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Member recipe

Courgette Chutney

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Serves 1 - 10 Jars

This lovely pickle is a fantastic way to use various summer veg gluts, and overgrown courgettes are one of my favourites. You can alter the recipe according to what you have, and chop and change the spices to suit your taste, too.

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  • 1kg courgettes, unpeeled if small, peeled if huge, cut into 1cm dice (or use pumpkin later in the season)
  • 1kg red or green tomatoes, scalded, skinned and roughly chopped (or 1kg plums, stoned and chopped)
  • 1kg cooking or eating apples, peeled and diced
  • 500g onions, peeled and diced
  • 500g sultanas or raisins
  • 500g light brown sugar
  • 750ml white-wine or cider vinegar, made up to 1 litre with water
  • 1-3 tsp dried chilli flakes
  • 1 tsp salt
  • For the spice bag
  • 1 thumb-sized nugget of fresh or dried ginger, roughly chopped
  • 12 cloves
  • 12 black peppercorns
  • 1 (generous) tsp coriander seeds
  • A few blades of mace


    1. Put the vegetables and fruit in a large, heavy-based pan with the sultanas or raisins, sugar, vinegar and water, chilli flakes and salt.
    2. Make up the spice bag by tying all the spices in a square of muslin or cotton. Add the spice bag to the pan, pushing it into the middle.
    3. Heat the mixture gently, stirring occasionally to dissolve the sugar, and bring slowly to the boil.
    4. Simmer for 2-3 hours, uncovered, stirring regularly to ensure it does not burn on the bottom of the pan. The chutney is ready when it is rich, thick and reduced, and parts to reveal the base of the pan when a wooden spoon is dragged through it. If it starts to dry out before this stage is reached, add a little boiling water.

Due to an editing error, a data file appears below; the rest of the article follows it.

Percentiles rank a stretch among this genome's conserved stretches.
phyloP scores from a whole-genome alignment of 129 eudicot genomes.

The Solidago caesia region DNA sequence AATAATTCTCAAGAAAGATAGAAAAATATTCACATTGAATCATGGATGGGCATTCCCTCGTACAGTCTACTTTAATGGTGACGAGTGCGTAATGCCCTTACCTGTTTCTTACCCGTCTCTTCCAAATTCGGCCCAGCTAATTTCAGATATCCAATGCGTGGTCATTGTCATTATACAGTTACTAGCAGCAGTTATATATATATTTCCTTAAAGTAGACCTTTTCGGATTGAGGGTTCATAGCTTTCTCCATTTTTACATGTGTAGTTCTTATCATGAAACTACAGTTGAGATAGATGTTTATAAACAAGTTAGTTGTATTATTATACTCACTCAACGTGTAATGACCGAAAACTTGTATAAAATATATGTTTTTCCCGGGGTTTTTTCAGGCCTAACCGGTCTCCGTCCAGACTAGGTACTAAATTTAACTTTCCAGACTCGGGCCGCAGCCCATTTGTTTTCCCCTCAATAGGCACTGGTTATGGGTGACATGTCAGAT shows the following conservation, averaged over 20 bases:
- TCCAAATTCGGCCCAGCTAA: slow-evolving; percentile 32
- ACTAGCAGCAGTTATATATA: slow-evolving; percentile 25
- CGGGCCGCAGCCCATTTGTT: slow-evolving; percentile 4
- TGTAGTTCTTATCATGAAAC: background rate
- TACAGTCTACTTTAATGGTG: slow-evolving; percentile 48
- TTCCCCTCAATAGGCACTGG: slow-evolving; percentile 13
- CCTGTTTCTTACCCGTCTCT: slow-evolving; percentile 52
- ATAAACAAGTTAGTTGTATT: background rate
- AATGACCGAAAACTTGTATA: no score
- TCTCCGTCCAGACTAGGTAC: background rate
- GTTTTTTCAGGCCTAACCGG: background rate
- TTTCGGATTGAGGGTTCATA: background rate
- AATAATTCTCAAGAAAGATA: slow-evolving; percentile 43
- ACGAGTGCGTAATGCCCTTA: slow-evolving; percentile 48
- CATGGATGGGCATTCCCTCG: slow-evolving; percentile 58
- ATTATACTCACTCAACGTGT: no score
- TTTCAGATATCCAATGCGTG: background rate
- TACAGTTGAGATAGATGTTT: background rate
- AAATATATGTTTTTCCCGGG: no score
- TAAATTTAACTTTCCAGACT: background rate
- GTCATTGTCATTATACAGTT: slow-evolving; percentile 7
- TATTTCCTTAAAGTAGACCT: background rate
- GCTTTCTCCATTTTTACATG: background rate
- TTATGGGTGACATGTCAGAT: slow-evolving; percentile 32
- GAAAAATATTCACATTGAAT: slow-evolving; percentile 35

5. Pot up the chutney while still warm (but not boiling hot) in sterilised jars with plastic-coated screw-top lids (essential to stop the vinegar interacting with the metal). Leave to mature for at least two weeks - ideally two months - before serving."

Comments, questions and tips

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8th Nov, 2017
Have now tried first jar after a month or so and glad to report that the chilli flavour has calmed down a lot to a level of a zingy after taste - really very good. I only used 1 tsp of chilli flakes and juice and zest of a lemon.
8th Nov, 2017
I've just potted my chutney and it filled 2 x 800ml jars, a 200 ml and 2 x 75ml. I had to add 100g extra sugar and juice and zest of 1 lemon towards the end of ca. 4hrs simmering - otherwise it would have taken 5-6 hrs to reduce down and thicken enough. This also helped to counteract the overpowering chilli flavour a bit. I'd suggest anyone try this recipe using half quantities 1st time. As with jam, too much in the pot can cause difficulties getting a "good set". If you like to taste all those lovely ingredients, leave out the chilli flakes. Update: Just tried after 1 month and the result is very very good. Glad I only used 1 tsp of chilli flakes though as you now taste the other ingredients before getting the chilli after taste .
6th Oct, 2017
I'm currently trying this recipe. You'll need a pretty big pot to hold all the ingredients (10L) and it's taken 3 hrs simmering already and still not reduced enough. The addition of chilli flakes masks the other flavours too much for my taste.
1st Aug, 2016
Hi, the recipe states that this makes 10 jars. As jar sizes vary from 200g - 460g can it be clarified that the jar size stated is the normal 454g please? Alternatively, can you add the weight of chutney made? Or this there a general rule that if you use ? Kg. of main ingredient that this equals the total weight? Thanks.
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